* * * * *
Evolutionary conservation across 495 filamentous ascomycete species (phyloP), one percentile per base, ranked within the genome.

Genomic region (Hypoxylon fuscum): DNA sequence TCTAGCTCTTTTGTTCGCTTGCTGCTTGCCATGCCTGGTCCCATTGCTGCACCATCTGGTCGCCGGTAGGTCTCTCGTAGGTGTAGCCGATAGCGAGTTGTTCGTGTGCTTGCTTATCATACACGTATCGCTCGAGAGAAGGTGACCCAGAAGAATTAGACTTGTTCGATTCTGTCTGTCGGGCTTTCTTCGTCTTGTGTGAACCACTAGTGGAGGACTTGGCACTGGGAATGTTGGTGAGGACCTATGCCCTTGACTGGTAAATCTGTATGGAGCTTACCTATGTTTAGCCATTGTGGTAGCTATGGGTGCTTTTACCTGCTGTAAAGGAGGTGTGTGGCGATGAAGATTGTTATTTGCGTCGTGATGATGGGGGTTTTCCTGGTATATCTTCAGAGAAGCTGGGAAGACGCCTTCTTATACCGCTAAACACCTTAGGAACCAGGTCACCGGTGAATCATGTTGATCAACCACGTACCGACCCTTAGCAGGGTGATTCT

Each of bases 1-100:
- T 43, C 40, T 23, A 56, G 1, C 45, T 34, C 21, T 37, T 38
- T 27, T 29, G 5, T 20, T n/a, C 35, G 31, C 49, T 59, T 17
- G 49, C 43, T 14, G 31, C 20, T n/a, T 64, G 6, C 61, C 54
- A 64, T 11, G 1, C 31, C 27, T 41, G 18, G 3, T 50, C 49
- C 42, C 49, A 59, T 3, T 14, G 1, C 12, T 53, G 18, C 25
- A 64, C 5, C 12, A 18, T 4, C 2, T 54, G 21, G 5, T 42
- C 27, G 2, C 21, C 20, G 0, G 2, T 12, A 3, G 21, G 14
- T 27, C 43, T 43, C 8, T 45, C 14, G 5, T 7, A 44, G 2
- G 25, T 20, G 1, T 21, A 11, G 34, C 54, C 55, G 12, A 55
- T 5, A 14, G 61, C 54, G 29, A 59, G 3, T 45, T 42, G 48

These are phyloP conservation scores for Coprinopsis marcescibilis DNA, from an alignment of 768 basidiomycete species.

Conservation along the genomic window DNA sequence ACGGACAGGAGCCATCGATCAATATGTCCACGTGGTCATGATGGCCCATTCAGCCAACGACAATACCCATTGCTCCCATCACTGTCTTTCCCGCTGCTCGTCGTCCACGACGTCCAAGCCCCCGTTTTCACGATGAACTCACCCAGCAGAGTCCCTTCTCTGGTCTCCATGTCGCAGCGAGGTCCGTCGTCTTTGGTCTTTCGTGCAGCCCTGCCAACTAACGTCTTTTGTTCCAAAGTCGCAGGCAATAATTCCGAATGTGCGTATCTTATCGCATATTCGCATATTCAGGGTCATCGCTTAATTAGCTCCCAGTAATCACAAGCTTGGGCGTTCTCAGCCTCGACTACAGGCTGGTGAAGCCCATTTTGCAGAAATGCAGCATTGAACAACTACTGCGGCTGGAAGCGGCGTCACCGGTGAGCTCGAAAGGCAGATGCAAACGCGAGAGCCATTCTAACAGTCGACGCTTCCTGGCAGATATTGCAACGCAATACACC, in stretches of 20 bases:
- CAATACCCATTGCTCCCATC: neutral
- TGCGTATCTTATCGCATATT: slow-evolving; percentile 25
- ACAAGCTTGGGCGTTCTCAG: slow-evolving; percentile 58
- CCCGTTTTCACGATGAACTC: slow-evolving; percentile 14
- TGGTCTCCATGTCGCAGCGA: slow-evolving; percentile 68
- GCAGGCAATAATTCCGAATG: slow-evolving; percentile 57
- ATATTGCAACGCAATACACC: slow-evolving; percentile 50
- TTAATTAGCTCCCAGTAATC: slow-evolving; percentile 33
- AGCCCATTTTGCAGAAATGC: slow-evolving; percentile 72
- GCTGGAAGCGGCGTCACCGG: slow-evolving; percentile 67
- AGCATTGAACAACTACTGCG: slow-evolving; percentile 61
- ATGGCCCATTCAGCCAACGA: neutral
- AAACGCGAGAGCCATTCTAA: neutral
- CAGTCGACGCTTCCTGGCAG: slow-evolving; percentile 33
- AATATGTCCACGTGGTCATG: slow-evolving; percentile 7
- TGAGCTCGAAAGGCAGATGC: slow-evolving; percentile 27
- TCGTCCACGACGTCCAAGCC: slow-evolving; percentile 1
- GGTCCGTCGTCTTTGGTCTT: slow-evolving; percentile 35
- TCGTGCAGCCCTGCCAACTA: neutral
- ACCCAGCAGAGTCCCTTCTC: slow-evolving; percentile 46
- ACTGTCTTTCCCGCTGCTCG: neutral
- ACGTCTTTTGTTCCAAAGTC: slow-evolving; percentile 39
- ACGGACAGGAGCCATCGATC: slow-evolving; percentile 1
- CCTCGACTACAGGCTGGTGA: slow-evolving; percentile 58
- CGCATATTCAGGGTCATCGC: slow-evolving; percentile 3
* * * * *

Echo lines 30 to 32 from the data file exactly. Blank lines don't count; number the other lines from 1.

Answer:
- AATATGTCCACGTGGTCATG: slow-evolving; percentile 7
- TGAGCTCGAAAGGCAGATGC: slow-evolving; percentile 27
- TCGTCCACGACGTCCAAGCC: slow-evolving; percentile 1